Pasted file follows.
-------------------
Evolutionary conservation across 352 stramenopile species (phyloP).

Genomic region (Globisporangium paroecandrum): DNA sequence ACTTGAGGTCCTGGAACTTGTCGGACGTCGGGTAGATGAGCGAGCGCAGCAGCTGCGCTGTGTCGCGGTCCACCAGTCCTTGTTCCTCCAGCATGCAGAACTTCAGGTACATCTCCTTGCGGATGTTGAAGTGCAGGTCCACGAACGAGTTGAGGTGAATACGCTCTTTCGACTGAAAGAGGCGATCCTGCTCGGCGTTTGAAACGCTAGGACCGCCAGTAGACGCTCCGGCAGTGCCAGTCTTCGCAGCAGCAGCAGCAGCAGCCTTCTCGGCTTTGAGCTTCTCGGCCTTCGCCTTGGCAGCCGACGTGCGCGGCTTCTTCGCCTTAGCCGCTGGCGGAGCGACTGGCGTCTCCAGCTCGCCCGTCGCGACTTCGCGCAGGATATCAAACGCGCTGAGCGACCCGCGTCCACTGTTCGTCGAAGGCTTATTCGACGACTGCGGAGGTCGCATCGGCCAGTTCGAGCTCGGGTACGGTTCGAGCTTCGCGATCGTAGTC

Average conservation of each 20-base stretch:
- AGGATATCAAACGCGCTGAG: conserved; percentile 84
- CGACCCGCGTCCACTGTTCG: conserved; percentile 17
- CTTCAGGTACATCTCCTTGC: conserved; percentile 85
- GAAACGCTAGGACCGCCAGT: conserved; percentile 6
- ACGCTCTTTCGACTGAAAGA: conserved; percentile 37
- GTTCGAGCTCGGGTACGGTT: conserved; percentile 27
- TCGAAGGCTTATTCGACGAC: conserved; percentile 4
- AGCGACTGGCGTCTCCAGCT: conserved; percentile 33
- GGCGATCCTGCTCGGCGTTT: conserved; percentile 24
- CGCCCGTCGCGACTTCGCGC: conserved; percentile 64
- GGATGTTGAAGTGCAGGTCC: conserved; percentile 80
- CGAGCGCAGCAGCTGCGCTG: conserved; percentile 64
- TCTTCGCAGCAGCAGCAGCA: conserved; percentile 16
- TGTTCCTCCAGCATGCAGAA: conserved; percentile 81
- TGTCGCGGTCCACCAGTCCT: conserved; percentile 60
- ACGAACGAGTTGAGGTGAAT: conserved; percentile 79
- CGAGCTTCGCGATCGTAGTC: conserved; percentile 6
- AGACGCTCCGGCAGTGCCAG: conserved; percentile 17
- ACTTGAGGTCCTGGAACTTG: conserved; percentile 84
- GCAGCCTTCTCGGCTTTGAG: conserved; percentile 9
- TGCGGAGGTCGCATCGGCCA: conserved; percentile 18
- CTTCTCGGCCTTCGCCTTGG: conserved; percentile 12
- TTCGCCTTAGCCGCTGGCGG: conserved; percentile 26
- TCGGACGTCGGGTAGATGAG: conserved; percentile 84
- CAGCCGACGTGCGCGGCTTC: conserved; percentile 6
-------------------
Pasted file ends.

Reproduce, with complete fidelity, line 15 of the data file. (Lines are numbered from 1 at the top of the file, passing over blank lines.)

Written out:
- CGAGCGCAGCAGCTGCGCTG: conserved; percentile 64